1.1 Background of the Study
To say that rural dwellers constitute the “majority of mankind” tantamount to stating the obvious. The picture as it exists Nigeria, cuts across the entire developing countries of Africa, Latin America and Asia. Ruralism, one may be tempted to hurriedly conclude, is synonymous with the general condition of underdevelopment in these countries. By rural societies, we imply ways of life that are traditionally oriented, linked with, but separate from urban centres, combining market activities with subsistence production.
People who are engaged in rural non-farm economic activities need information on food processing, banking, textile, weaving, raffia work and tailoring, among others. They also require information on wood works, metal work, repair services for radio, television, vehicles and watches and other miscellaneous activities like soap making (Belshew, 2005). Rural people also need information on the importance of good source of drinking water and the prevention of common diseases. Mortality and malnutrition of children are particularly prevalent in rural communities; therefore, a lot of information on childcare is required. Rural dwellers also require information on social participation in any programme for rural development.
The above implies that the rural populace is, in essence, characterized by such features as widespread ignorance which results from their inability to read and write scattered settlements and high level of illiteracy. In addition, the rural populace represents the constituency of the bulk of victims of inaccessibility to such urban amenities as good shelter and health facilities. In relation to other parts of the globe. Rogers (2008) once found that “Asia, Africa and Latin America have a total of no less than 1.75 billion peasants”, which implies that no less than “three fourths of the population in most less developed countries are peasant rural dwellers” Coming to the specific instance of Nigeria, apart from the much quoted seventy-five (75%) percentage of rural and illiterate Nigerians, the 2006 Nigerian census indicates a total population figure of 166.2 million for the country. Of this, a staggering figure was found to be rural. For the fact that the country’s population had steadily soared up since this last census exercise, it is better imagined what the rural population situation will be as at the moment.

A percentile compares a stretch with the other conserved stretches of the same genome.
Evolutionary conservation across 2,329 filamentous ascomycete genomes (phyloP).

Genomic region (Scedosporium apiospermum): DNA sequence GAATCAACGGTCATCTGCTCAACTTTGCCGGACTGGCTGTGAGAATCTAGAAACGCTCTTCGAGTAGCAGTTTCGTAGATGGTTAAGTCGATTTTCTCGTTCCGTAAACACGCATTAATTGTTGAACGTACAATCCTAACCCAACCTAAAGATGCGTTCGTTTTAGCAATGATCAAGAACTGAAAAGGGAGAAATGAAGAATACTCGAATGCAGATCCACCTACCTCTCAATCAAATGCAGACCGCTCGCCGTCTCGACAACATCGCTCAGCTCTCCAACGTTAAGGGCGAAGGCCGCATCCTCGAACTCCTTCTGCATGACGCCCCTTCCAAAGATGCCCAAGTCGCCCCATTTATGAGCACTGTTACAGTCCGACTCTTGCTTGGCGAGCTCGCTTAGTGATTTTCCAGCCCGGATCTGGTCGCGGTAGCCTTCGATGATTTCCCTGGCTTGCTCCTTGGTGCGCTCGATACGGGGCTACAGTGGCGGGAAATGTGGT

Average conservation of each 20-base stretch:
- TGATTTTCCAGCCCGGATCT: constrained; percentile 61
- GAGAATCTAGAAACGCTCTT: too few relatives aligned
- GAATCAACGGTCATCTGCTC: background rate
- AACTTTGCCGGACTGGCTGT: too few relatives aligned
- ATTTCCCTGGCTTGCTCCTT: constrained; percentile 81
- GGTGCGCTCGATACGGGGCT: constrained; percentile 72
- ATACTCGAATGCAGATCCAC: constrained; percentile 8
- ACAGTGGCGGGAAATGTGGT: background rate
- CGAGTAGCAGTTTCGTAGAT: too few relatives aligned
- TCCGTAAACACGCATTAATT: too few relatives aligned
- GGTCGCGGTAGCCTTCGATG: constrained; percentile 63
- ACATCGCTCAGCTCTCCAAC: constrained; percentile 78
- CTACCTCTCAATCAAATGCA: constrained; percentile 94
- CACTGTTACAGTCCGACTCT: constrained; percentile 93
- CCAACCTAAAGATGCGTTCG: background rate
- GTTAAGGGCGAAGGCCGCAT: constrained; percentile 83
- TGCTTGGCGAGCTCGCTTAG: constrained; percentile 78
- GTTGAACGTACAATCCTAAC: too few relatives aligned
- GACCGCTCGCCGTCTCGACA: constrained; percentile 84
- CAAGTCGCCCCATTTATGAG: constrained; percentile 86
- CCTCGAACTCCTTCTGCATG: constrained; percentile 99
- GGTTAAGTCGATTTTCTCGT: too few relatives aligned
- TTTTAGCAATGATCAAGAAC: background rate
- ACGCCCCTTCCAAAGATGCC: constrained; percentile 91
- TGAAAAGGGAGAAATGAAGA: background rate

Obviously, the rural populace suffers from an acute low productivity, social and economic retrogression due mainly to ignorance, which is also a direct consequence of either inadequate or total lack of information provision to them (Belshew, 2005). Hence, their social exclusion from active participation in national development efforts. Considering their numerical strength in relation to the potentiality of what positively significant contributions they stand to make in the society generally, their exclusion from the main-stream of events can, at best, be described as a cog in the wheel of the nation’s progress. After all, the fact that information has always played an important role in human life and as a basic human need was never a subject of controversy. If it is then true that information and ideas, agreed upon by information experts, are basic human needs, it will not be out of place making bold to state that free and equal accessibility to such information and ideas by every member of the society irrespective of racial, religious, geopolitical and socioeconomic status becomes even more foundational (Njokus, 2001). This is even more so that every human society–urban and rural alike–had been found to be considerably dependent on various types of information, though at different levels, for their existence, survival and growth on a daily basis.